The other day a student of mine had a problem with the pronunciation in French of the word surplus. He attempted to pronounce it like the English equivalent. This is totally wrong. Here are examples of the pronunciation in American English and in European French.
As you can hear, the “u”, the “r” and the final “s” are totally different. Notice how in English the tonic accent falls on the first syllable whereas in French the last syllable is accented.
In fact, the pronunciation of surplus is part of the larger topic of the pronunciation of the word plus in French.
This little incident got me thinking about the many examples in French of words that are spelled nearly identically in English but have different pronunciations.
Be wary of cognates or false friends
Because of a long history of close contact, French and English share many words. The spellings are either identical or quite similar. For example the United Nations is les Nations Unies. These words that have the same ancestry in both languages are called cognates.
There are also recent borrowings like” software”, “hamburger”, “people” from English to French. In France, these tend to be pronounced like French words whereas in Quebec recent borrowings may be pronounced as in English.
All this works in our favour, generally speaking, because we can get an idea of the meaning of a word in French because of a resemblance with English. So, in a sense, you could say that you already “know” thousands of words in French because they are somewhat the same in English. Words like “automobile”, “parking”, “bus”, “agenda”, “train”, “menu” are identical in both languages.
This resemblance in both languages does have some major drawbacks, however. First of all, the uses or meanings of these words can be quite different despite the identical or related form. An example is the word “agenda” which in French refers to a daily diary or datebook while in English it can refer to items to be discussed in a meeting. This last meaning in French would be “l’ordre du jour.”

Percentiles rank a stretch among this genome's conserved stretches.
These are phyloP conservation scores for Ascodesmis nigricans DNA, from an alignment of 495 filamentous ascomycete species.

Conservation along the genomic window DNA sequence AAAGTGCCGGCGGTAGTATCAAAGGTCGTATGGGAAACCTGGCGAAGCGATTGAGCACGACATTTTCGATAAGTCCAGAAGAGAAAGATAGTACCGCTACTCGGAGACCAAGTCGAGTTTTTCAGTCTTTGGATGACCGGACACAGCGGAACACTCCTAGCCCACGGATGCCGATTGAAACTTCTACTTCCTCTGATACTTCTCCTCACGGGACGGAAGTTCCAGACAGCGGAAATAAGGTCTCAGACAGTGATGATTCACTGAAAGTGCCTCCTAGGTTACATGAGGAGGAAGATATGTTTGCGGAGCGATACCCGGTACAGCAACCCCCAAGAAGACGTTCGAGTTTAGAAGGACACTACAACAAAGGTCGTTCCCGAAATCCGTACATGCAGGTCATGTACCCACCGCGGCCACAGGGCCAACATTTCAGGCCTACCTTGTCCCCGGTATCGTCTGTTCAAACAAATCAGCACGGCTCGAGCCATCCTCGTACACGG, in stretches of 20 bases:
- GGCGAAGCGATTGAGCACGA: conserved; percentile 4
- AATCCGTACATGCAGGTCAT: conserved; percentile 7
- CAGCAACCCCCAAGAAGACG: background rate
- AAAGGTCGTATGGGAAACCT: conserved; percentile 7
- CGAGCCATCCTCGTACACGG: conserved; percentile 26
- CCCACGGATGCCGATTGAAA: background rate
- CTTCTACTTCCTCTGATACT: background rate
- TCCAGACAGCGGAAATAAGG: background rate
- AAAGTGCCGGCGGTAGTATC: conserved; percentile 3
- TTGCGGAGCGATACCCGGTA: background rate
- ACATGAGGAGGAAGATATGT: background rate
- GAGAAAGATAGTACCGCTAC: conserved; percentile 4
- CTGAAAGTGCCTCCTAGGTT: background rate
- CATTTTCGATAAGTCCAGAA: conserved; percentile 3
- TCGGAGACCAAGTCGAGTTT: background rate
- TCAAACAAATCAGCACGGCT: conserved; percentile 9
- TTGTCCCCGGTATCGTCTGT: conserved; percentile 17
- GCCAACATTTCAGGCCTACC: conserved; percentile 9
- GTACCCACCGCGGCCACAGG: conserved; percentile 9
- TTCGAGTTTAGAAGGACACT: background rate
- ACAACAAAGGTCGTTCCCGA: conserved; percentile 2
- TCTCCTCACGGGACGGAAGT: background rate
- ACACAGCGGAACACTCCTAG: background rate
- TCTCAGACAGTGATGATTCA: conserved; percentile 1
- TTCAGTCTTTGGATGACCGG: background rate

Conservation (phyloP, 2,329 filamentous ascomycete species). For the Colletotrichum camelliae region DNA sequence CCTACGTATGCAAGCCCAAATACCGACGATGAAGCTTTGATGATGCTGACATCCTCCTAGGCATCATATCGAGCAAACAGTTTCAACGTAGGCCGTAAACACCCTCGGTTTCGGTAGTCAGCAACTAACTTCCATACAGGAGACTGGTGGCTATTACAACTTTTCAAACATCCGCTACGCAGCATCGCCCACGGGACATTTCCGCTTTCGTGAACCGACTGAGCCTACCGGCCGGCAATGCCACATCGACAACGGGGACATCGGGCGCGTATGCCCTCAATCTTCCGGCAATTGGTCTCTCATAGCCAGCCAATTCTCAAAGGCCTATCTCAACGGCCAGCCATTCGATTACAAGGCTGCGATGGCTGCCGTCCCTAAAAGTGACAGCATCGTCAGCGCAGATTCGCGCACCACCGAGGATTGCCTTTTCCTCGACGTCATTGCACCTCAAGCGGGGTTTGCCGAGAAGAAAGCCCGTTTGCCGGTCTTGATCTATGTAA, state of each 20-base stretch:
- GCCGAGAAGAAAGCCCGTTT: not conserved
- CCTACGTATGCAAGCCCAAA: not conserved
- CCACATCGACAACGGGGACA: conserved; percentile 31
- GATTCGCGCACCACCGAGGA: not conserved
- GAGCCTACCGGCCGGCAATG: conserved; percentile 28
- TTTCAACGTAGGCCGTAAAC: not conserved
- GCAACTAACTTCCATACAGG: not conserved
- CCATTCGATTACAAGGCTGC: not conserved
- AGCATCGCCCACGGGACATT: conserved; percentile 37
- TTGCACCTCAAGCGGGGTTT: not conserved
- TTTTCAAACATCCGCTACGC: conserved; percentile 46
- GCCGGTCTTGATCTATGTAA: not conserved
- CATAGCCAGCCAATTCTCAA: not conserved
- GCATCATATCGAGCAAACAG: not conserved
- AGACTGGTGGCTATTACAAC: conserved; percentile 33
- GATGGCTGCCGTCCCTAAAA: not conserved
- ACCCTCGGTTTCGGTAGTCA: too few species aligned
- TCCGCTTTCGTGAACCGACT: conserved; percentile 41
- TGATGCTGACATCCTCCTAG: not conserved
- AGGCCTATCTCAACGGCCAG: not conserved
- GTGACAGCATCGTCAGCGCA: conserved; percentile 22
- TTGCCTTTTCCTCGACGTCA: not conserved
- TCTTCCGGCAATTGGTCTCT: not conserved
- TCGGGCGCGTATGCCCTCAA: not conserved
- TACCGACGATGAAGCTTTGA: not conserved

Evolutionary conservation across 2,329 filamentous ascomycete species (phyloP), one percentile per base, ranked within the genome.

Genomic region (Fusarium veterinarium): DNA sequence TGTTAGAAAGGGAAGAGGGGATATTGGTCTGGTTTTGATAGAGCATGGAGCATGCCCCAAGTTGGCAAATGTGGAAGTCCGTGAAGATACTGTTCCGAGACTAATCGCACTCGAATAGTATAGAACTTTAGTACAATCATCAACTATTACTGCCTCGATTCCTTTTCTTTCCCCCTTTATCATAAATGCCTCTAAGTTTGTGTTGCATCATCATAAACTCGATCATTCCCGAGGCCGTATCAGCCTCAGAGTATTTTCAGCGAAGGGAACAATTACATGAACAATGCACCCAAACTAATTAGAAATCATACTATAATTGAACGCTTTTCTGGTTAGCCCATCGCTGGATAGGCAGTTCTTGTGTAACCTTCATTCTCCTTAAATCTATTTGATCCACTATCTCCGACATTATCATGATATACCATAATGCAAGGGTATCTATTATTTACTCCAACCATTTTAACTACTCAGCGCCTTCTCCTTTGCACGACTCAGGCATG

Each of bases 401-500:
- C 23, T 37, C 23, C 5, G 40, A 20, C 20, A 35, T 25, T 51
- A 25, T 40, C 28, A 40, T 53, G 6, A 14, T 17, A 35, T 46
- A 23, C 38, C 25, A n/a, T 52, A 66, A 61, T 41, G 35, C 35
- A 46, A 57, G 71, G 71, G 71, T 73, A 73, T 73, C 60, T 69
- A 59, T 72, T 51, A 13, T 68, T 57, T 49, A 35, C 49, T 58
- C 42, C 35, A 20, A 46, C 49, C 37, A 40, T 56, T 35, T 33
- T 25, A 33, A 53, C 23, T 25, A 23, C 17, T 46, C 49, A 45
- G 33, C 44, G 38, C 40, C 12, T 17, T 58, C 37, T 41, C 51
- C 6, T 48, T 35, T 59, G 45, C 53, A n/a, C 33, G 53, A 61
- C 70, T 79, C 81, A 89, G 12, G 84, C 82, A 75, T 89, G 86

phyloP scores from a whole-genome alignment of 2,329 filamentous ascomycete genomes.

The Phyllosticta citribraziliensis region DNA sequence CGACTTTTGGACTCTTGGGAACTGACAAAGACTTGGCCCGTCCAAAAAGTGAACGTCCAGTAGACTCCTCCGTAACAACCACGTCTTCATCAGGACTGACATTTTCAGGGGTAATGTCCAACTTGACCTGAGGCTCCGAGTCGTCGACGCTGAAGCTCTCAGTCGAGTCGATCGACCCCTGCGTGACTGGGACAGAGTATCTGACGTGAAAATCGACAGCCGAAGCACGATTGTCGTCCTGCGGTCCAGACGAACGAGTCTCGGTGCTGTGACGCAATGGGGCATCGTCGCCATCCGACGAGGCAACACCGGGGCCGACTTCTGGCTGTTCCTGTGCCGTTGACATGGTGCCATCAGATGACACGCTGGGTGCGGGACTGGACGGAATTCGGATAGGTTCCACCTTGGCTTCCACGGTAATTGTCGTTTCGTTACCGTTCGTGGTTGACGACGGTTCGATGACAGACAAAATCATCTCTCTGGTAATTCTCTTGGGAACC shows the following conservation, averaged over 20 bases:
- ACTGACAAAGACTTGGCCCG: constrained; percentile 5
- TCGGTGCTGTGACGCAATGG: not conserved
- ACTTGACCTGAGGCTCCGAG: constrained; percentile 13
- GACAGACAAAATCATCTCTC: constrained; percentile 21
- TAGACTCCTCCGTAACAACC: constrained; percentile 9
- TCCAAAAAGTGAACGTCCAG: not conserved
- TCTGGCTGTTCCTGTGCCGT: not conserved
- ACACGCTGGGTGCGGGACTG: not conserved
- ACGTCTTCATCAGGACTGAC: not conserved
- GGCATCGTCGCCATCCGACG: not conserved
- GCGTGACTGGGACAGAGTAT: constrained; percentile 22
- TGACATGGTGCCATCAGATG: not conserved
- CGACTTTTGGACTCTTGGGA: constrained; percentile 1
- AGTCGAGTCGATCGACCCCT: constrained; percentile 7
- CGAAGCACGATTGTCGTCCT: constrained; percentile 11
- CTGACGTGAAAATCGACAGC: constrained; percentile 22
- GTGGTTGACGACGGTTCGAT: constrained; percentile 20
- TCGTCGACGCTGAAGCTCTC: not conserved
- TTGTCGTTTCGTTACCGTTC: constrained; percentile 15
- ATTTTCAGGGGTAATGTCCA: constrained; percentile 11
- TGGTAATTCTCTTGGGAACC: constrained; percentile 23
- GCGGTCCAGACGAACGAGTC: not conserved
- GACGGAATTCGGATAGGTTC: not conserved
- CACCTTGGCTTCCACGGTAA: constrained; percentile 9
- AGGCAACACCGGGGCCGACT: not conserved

The other thing to be concerned about is the pronunciation of cognates or false friends. Regardless of their resemblance wth English words, the words must be pronounced according to the rules of French.
You must pay special attention to these words. They are dead giveaways. Anytime you see something that looks like an English word, make sure you pronounce it properly. Something as simple as “menu” sounds different in French.
Two classic cognate pronunciation mistakes: budget and suggestion
These two words are among the most commonly mispronounced words by English speakers in French. Despite the identical spellings, these words sound very differently in both languages. In both cases pay particular attention to placement of the tonic accent.
In the French budget, for example, the vowels are different and, more importantly, the “d” and “g” are articulated separately. And the final “t” is not pronounced.
When you have that right, then you are ready for un surplus budgétaire.
In the French suggestion, the u is very different; the “gg” is made up of two different sounds and the “tion” has a sound that ends with the nasal “on.” The end result is a pronunciation quite different in French.
French speakers have the same problem in English
Just as English-speakers have problems with English-looking words in French, so do French-speakers with the same words in English. English for examples has many words where the spellings”ti” and “ci” have a sh sound, as in “nation” and “commercial.” French has the straight s sound, Not surprisingly, French-speakers tend to want to say “nassyon” and “commerssial” in English.
Conclusion: Watch out for the cognates!
Any time that you see a word that is identical in French and English, make sure that you are pronouncing it in French. This is actually easier said than done because we are so used to reading these words in our native language.
Keep all this in mind to avoid sounding like an English-speaking foreigner in French.
Stanley Aléong is a polyglot, author, musician and language coach in French, English and Spanish. He likes to share his passion for languages and believes that anybody can learn to speak a foreign language well with the right methods and tools. He has also invented a cool visual learning tool called the Essential French Wall Chart Calendar. Reach him at firstname.lastname@example.org.